Down A Rabbit Hole
I decided to do a multiple part blog to talk about life with Lupus. I started to write it out as just one blog but realized that it is much too complex for that and I would like to dive a little deeper.
I have found, during my short life, that it is hugely important for me to take time to honor my past. After waking up to my boyfriend trying to get me to stop screaming last night I figured I should take that time to do that again today.
I don't remember much about my dream. I only remember seeing a little boy I saw while working at a hospital in Uganda, during my four months in East Africa. He was crying, like when I met him, only it was so much louder than before. I ended up being really shaken up by it and thought about that little boy quite a bit today. He was about three or four and in really rough shape. His belly was hugely distended from malnutrition, his hair had all fallen out, his skin sagged loosely on his arms and legs and his cries...he cried as if that was all he had the strength for, like it was all he could do This was that little boy:
He was the only one in the room when I walked in. No nurses, no parents, no other children like the other room with rows of beds sick kids. I immediately started crying and couldn't stop. Seeing that baby laying there, all alone, in that condition made me ache in every part of my being and not being able to stay hurt even worse.
It was nearing the end of our time at the hospital that day and I reluctantly left the hospital with hopes of coming back the next day. I came back but the boy was gone. No one could tell me what had happened to him and I still don't know if he ever made it out of that hospital... that was one of the hardest things I dealt with in my four months in Africa.
The fact that the only thing my team and I could have possibly offered him as "help" was prayer...that was a huge moment of realization in my faith, among many others I had during that trip. So I snapped a picture, which felt unbelievably cold...but I knew there would be moments where he would remind me of everything I learned and saw and felt. In case he didn't make it, I want to make sure he is remembered, because put a hole the size of Rhode Island in my heart and I will never forget his face, or his cries and I will honor his life by remembering it.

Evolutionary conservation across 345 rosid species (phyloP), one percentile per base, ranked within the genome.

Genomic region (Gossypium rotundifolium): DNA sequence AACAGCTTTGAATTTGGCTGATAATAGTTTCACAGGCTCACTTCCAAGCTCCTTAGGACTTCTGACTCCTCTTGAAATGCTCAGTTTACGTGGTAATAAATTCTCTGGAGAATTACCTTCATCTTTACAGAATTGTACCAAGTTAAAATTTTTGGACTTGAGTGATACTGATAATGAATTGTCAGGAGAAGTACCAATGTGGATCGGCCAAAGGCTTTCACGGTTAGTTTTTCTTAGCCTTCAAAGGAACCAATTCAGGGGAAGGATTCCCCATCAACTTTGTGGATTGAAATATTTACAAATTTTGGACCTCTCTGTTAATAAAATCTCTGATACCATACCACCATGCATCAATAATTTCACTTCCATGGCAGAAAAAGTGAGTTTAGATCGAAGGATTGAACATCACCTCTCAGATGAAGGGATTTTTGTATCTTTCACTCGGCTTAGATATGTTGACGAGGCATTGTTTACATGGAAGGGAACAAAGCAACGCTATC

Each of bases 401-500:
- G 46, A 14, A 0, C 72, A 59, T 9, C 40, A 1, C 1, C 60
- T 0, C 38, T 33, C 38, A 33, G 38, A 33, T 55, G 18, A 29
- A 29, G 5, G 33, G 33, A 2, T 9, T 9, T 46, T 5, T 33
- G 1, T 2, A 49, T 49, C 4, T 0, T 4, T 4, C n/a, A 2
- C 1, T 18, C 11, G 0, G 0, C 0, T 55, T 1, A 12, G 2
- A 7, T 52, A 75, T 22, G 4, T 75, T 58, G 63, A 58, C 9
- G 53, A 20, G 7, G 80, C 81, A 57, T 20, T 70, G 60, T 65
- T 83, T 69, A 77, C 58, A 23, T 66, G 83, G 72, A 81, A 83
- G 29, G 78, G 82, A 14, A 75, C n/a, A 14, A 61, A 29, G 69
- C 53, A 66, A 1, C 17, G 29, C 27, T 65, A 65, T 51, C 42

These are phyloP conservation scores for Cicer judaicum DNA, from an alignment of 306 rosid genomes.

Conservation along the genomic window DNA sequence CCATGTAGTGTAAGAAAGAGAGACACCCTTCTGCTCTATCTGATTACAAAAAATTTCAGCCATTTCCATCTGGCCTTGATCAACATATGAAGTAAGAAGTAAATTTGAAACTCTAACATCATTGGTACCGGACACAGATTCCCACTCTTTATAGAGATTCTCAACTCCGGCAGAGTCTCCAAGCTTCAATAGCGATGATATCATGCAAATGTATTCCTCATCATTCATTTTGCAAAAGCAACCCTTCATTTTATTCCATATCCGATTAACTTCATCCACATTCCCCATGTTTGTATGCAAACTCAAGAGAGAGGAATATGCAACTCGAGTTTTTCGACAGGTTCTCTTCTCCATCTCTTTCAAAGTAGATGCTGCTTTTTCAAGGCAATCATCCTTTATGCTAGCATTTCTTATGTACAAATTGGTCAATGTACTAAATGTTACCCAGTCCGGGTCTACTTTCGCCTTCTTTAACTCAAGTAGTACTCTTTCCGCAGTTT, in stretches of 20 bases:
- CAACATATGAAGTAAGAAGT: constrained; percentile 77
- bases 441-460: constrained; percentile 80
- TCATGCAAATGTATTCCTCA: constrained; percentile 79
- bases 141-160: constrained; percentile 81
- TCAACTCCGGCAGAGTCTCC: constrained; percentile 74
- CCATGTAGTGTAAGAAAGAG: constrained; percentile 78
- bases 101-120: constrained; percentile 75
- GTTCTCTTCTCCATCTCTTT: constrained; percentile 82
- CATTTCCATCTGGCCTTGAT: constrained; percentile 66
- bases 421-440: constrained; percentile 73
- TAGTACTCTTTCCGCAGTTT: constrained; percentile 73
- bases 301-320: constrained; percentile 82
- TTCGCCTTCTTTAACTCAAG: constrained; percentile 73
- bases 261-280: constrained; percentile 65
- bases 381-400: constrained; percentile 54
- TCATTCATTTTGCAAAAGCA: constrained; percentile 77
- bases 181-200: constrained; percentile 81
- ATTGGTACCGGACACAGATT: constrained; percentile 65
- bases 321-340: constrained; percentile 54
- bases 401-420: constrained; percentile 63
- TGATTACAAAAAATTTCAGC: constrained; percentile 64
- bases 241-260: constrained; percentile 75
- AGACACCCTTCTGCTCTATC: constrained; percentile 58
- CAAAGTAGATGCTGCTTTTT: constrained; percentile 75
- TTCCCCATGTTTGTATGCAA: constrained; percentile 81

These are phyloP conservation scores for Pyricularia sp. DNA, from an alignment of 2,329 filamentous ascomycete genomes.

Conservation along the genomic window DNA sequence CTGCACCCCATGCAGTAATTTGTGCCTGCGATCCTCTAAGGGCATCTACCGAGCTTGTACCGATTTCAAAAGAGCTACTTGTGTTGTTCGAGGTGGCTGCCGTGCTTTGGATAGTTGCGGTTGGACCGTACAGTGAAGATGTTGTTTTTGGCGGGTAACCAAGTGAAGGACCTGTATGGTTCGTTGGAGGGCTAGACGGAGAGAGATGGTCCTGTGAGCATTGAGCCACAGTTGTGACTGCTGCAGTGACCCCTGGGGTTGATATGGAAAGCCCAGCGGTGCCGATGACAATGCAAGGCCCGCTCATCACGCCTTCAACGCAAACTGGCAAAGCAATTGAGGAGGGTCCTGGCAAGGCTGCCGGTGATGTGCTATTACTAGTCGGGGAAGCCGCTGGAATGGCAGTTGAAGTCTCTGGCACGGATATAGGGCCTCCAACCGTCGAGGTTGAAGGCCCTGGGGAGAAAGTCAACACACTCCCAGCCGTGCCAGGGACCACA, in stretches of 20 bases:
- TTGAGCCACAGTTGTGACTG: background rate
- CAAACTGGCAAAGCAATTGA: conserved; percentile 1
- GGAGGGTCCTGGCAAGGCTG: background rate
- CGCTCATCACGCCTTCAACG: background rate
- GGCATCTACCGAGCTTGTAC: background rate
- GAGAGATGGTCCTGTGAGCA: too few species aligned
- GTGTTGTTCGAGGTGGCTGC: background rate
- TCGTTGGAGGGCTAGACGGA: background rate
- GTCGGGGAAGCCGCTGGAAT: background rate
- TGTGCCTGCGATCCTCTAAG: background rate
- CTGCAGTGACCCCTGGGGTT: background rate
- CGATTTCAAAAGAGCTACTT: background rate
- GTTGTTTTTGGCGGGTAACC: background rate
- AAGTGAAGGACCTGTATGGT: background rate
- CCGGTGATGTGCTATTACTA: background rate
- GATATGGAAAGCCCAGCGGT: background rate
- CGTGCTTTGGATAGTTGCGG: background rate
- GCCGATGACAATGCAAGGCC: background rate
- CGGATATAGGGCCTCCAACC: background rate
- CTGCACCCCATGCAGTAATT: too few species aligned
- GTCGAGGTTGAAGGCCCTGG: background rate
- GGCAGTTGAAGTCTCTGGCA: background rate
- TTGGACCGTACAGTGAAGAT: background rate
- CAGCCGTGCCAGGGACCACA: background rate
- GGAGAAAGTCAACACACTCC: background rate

I've had many homes, in many different places, with many different people.
Home is place or person(s) you don't want to leave.
Home is feeling, that even for a second, you are exactly where you are supposed to be.
With my many homes, I've had many families. Brothers, sisters, parents, grandparents, aunts, uncles and cousins who weren't related to me by blood but were family all the same.
They created, in me, this a desire for community, a desire for closeness with others. They grew my capacity for love and taught me the true meaning of goodness and mercy.
These bonds, these connections, they enrich my life in so many ways and then break my heart when they end. I ache for the hills and dessert heat in Africa and the lush green landscapes and blue waters of Nicaragua and Costa Rica but mostly I ache for the people I came to know, the understanding that comes from experiencing all of these things together. I am homesick for the home that I've found in my friendships (that sounds so cheesy). There is no cure. Once someone has entered my left and left on good terms, I will forever wonder, how they are doing and where their life has taken them. When that happens I simply think of the happiest memory I have with them and send them happy, peaceful thoughts in hopes that they might feel that energy and be a little bit happier because of it. :)
Anna Mae Cristine Zinn, born September 18th 1993.